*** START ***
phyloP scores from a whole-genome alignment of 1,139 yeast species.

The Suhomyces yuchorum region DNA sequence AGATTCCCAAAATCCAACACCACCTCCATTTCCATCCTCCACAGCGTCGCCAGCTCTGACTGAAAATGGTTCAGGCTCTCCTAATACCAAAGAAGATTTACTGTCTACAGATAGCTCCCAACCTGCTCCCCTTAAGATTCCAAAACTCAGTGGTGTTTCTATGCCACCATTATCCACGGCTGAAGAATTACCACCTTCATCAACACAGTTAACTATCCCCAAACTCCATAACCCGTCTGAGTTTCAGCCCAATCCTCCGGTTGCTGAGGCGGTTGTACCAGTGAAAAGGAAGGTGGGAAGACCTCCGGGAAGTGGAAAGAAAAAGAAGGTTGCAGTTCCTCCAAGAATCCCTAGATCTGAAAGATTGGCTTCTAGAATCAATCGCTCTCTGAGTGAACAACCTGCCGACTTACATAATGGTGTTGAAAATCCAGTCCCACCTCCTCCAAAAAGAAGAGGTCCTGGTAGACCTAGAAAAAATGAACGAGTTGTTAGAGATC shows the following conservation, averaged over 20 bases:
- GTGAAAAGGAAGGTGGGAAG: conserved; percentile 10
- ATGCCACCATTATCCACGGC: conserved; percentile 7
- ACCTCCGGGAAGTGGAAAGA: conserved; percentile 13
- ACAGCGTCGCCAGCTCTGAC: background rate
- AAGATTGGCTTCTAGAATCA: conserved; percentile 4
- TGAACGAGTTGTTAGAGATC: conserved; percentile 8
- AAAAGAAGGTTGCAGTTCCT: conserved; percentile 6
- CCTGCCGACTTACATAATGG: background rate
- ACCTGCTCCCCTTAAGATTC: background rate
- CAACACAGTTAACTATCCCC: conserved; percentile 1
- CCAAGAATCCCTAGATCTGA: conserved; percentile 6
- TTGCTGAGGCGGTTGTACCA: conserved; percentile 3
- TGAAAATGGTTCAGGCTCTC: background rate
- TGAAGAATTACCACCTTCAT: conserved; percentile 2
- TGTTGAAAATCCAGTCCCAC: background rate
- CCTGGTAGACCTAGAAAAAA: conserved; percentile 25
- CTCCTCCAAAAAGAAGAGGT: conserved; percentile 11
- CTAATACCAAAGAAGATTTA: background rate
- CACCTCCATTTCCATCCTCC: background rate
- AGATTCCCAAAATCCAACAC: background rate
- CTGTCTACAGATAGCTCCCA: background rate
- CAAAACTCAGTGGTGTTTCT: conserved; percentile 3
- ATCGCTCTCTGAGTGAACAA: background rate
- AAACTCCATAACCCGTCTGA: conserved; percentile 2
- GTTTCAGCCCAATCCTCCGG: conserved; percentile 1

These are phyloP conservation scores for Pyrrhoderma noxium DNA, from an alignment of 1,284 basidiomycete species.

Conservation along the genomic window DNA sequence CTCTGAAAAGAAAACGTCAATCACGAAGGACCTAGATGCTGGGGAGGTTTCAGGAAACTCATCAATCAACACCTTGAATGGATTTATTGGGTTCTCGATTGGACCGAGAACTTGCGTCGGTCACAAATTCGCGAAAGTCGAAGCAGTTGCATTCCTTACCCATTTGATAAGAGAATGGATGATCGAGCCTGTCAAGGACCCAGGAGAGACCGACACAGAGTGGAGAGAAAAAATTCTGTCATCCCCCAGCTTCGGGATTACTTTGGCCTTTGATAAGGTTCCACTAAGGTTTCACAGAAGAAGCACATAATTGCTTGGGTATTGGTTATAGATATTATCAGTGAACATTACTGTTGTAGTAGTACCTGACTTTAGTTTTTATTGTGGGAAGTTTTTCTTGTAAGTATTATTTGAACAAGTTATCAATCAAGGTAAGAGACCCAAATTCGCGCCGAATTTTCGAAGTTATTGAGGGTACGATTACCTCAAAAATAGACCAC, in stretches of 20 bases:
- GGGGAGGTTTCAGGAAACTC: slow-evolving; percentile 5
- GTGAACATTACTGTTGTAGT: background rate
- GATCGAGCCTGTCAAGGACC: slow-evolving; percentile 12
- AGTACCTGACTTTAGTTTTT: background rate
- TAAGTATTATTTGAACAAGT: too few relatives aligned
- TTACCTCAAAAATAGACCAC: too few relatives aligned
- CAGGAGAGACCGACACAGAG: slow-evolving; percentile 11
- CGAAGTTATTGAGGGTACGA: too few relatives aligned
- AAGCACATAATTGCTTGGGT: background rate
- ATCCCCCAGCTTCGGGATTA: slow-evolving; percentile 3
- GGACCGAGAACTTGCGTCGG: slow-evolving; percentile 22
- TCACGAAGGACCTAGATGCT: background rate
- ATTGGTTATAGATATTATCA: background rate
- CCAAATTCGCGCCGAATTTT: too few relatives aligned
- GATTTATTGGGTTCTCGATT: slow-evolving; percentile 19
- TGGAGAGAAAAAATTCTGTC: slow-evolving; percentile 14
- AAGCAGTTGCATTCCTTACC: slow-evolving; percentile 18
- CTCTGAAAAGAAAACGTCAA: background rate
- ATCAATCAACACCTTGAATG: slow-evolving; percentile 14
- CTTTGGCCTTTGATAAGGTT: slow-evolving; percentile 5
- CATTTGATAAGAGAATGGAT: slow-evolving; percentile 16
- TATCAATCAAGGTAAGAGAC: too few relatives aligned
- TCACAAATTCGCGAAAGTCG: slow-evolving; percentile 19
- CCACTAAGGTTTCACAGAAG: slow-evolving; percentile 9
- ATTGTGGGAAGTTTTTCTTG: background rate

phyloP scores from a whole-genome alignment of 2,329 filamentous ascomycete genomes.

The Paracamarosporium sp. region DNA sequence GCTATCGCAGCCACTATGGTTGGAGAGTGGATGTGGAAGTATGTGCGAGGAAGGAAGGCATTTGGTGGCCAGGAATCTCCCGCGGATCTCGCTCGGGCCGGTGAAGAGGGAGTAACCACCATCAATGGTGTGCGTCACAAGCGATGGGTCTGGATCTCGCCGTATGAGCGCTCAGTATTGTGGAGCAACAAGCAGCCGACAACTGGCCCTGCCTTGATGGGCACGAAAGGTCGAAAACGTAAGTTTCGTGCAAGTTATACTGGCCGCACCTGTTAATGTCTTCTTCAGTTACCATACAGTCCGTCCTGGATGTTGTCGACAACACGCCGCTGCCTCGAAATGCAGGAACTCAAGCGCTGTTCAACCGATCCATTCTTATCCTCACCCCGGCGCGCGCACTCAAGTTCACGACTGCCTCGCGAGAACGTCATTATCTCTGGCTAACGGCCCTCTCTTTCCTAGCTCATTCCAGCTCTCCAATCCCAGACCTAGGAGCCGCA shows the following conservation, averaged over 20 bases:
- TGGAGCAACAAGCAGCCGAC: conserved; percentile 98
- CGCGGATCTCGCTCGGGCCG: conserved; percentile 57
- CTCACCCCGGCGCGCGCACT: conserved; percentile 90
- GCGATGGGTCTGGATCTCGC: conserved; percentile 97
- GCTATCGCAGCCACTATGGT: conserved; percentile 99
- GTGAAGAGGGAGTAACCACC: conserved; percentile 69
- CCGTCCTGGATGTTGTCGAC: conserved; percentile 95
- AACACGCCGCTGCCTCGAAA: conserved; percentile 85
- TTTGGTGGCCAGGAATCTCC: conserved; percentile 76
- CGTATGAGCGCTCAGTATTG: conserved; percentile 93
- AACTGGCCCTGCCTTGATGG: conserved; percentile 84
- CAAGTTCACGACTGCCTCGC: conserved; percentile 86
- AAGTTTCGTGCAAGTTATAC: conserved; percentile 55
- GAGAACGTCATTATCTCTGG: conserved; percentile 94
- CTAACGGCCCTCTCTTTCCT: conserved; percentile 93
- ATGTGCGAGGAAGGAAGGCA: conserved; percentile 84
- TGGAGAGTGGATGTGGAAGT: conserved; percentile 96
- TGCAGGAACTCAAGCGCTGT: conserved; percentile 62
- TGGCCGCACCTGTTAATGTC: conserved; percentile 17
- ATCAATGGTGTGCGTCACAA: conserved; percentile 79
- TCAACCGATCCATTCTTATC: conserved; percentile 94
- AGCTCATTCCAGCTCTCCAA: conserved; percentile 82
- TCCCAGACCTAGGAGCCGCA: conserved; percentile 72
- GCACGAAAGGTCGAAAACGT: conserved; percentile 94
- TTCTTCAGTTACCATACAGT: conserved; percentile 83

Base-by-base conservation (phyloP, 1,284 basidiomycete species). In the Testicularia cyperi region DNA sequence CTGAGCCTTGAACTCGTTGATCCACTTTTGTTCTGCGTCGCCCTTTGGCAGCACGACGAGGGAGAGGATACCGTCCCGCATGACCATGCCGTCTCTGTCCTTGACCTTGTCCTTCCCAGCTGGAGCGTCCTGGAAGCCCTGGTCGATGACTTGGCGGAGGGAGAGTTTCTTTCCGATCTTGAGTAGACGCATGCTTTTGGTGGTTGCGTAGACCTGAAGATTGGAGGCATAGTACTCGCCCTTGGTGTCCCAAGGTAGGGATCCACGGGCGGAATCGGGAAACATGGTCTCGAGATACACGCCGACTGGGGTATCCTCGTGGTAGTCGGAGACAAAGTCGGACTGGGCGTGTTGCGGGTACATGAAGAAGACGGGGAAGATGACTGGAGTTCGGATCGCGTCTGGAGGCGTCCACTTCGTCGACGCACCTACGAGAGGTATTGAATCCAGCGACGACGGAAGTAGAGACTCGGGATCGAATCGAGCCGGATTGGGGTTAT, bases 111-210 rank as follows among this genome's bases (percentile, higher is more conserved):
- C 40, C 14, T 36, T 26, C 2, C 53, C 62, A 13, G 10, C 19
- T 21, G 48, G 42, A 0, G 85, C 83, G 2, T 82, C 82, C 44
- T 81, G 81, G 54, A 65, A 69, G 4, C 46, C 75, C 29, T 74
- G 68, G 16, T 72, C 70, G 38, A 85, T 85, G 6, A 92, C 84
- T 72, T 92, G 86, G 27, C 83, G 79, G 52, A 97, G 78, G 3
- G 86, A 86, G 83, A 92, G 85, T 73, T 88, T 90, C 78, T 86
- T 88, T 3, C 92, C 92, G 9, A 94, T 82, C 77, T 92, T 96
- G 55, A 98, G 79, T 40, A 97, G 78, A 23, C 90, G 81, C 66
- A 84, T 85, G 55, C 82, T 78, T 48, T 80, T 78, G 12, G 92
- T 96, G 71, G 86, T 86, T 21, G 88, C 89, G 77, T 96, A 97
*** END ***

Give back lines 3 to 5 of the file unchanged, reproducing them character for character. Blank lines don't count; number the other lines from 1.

- GTGAAAAGGAAGGTGGGAAG: conserved; percentile 10
- ATGCCACCATTATCCACGGC: conserved; percentile 7
- ACCTCCGGGAAGTGGAAAGA: conserved; percentile 13